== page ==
We use 6 journals a year (sometimes more). We have homework, math, science, social studies, reader's response, and free time. I use 2 folders for center work (1 reading, 1 math) because they staple and turn in all their work together on Fridays. I use another folder that we label "project". This is not for daily work, but any extended projects that have multiple parts over multiple days. Our other folder was used for home/school communication. It is a school wide thing where we put a behavior chart on one side and graded work/notes on the other.

    The thing that cracks me up about my list right now is the fact that they ask for 1 red pen. I can understand wanting/using one, but really a kid is going to keep up with one red pen all year???? There is a reason we ask for several dozen pencils.

  8. Holy moly, I hear ya. At our school, each team revises the supply list each year, so we alternate b/t sandwich baggies and gallon baggies one year to the next, take things off we don't need anymore, etc. We use the composition books for Science Journal, and we added a 2nd one this year because we are doing Reading Response Journals. I always have a Spelling notebook, and I staple a baggie to the inside cover, where they keep their weekly word sorts (we use Words Their Way). Really you could just use the composition books for whatever you normally use spirals for, they just don't lie flat very well. :/

    We have a Take Home Folder that holds their monthly behavior calendar on the left and notes/graded papers on the right, and it goes home daily. We also have a "Stay at school folder" that holds unfinished work or daily work, but I completely agree about the folder turning into a giant trash folder. :( Still haven't figured out how to rid my classroom of what I call the "desk stuffers."

    Good luck! Maybe ask your team what they use each folder and composition book for--they may have a plan...??? :)

    Teach On.

  9. I am hoping to have my own classroom this fall (also in Northern Virginia) and will have no idea what to do with some of the items on the supply list. I do know that a lot of the schools in my county now like to use interactive notebooks for each subject. I have a lot to learn!

  10. I am a first year teacher that had to make my list, what an overwhelming process! I gave my AP my suggestions and she typed it up. I saw the list today and there is a typo on it! I asked for one bottle of hand sanitizer (required by school) and the list says four! I really hope that parents do not bring in that many bottles!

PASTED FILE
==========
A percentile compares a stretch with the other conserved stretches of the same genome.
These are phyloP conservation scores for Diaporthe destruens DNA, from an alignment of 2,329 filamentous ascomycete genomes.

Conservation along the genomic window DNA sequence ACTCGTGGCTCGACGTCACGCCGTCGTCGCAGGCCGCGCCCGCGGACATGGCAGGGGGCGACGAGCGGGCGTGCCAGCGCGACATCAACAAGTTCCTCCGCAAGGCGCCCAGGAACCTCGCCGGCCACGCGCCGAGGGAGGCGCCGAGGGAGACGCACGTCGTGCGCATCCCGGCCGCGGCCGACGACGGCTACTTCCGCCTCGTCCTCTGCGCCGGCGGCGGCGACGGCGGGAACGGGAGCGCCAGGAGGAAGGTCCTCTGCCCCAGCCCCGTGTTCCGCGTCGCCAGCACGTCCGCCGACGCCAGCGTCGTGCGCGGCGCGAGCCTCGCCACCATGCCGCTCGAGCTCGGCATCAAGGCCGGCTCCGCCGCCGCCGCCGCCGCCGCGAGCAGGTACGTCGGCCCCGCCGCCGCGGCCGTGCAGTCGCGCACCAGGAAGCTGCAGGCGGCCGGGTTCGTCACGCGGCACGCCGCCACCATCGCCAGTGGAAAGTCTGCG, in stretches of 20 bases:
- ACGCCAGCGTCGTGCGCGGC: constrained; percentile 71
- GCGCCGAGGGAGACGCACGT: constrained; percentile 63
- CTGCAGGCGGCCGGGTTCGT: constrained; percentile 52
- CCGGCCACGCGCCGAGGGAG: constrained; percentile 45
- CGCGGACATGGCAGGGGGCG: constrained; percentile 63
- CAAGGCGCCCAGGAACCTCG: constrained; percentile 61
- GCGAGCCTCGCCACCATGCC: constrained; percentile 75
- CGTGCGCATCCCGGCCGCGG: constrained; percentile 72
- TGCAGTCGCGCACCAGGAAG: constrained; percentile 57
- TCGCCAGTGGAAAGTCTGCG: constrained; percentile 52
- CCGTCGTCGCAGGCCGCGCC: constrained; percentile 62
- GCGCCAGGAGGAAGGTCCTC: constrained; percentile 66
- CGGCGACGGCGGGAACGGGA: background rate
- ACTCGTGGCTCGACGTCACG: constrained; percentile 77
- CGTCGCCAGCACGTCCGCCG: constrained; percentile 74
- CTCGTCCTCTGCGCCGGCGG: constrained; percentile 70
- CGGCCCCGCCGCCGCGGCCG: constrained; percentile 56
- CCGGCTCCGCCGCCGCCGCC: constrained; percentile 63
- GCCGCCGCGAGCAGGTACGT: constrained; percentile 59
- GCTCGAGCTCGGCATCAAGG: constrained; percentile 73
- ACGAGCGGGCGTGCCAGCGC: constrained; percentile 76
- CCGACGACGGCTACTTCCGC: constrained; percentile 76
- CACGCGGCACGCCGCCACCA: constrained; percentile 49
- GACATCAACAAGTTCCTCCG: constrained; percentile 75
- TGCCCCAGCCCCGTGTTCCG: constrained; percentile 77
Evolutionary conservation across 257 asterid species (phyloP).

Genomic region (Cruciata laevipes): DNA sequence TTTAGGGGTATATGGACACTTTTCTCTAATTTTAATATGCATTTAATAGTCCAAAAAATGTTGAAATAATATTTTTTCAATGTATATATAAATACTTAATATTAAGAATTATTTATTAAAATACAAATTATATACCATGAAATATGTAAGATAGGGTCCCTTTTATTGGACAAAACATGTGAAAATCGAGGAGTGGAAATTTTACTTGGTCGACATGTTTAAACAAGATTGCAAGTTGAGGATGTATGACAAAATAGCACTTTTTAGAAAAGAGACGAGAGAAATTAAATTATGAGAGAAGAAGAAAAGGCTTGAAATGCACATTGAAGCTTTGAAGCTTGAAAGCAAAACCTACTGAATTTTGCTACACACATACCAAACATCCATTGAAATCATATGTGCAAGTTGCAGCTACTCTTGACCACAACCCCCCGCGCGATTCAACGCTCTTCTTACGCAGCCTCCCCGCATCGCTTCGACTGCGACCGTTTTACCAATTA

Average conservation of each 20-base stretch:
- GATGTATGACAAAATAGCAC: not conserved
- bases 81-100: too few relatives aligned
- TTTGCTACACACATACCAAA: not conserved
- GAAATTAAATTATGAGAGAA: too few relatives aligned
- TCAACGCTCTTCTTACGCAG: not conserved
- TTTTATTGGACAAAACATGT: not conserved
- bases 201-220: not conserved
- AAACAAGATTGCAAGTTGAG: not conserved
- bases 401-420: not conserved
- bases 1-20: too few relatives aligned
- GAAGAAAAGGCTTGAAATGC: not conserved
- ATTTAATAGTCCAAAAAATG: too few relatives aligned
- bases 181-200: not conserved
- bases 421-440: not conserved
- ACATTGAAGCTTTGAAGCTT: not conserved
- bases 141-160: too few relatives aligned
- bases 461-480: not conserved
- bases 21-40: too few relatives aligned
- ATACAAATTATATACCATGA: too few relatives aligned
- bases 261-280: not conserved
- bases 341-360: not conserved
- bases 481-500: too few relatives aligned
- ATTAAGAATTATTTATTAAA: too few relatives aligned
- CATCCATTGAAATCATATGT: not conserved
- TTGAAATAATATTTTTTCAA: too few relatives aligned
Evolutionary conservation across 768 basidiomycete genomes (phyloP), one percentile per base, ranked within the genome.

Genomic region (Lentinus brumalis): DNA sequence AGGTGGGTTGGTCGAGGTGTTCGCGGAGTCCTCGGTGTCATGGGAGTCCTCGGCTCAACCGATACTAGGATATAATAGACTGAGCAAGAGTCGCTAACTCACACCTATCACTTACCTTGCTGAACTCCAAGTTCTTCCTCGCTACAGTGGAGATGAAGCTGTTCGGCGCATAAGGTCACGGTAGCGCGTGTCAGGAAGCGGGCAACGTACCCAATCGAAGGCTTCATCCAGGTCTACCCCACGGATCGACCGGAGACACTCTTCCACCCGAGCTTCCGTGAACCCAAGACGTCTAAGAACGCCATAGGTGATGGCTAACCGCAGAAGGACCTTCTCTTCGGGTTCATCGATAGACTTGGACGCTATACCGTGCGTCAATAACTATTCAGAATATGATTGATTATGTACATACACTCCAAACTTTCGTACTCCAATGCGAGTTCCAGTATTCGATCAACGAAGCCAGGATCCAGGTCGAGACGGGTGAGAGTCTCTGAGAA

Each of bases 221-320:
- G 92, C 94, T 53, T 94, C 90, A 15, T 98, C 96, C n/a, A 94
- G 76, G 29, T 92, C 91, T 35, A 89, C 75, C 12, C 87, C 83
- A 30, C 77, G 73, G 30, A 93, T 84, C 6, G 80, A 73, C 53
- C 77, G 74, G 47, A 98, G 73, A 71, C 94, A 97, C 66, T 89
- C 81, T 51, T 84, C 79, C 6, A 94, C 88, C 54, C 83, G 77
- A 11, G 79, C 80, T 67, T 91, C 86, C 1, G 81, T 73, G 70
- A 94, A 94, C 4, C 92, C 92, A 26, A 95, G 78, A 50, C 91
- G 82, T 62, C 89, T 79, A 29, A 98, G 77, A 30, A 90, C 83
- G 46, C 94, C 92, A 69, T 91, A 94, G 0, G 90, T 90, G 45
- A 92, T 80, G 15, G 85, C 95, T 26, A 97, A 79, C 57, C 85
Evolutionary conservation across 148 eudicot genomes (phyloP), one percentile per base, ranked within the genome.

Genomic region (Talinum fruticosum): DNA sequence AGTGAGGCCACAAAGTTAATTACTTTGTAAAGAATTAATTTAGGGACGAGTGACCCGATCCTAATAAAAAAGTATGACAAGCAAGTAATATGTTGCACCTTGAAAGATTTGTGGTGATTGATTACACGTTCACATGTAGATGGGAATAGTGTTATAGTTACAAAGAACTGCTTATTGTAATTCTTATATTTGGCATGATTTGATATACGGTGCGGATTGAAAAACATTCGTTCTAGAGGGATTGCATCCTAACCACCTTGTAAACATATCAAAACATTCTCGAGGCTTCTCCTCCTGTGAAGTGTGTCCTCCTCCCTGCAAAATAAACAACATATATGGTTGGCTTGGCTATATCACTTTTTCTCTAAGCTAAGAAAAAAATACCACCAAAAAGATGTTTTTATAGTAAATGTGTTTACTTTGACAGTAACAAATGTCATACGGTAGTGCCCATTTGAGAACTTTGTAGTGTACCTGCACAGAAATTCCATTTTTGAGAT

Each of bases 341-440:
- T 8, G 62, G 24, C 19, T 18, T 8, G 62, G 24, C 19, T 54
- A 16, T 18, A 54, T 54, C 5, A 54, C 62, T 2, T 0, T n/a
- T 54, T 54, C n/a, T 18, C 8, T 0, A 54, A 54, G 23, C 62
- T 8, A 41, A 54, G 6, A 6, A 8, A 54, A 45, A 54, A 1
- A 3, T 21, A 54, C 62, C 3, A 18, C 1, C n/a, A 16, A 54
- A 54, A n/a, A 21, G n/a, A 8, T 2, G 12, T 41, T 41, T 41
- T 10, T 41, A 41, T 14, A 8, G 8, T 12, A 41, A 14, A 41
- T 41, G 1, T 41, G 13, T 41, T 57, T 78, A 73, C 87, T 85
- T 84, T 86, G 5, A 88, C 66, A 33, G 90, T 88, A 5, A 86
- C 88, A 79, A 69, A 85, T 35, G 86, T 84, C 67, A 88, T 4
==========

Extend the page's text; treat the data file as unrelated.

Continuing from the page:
Sweet Tea and Second Grade

  11. You're so funny! I can totally relate! One of the things on our list is hand sanitizer. First of all, I have a sink and soap in the room. Plus, on the first day of school I end up with about 5 gallon size (big, anyway) bottles of it along with tons of small bottles. Even if I did want the stuff, do I need 10 bottles? At the end of the day all of it goes on a shelf in the supply room in the office. Bye, bye hand sanitizer!
    First Grade Found Me

  12. I also feel your pain!! ;) I hate wasting school supplies and feel soooo guilty when I see the leftovers at the end of the year! Here are a few suggestions...
    Composition book- (4 REALLY??!) use for an end of the year gift for the kids...use foam letters/designs to decorate and glue (NOT glue stick) haha to attach a note from you to the inside front cover. You can print out a bunch and just fill in the names. It could be their summer writing journal and they can bring it back to you the next year for a treat?! Another idea is use them as gifts for Mother's Day or a buddy (if you have older kids paired with your class) or a family journal. Possibly use as a personal dictionary...let the kids divide it up by letters (math lesson here!) of the alphabet and add spelling words, frequently misspelled words, words wall words, vocab etc...and keep in their desks to refer to.
    Plastic folders- have kids make each other a birthday card on their respective days and 3-hole punch the notes (or use the loose leaf paper!!!!!!!) and tie with ribbon for a bday gift the kids LOVE!
    Crayons- you CAN have too many crayons! On a rainy day have kids peel and sort- melt/mix for art center!
    Just a few thoughts! Have a great year! :)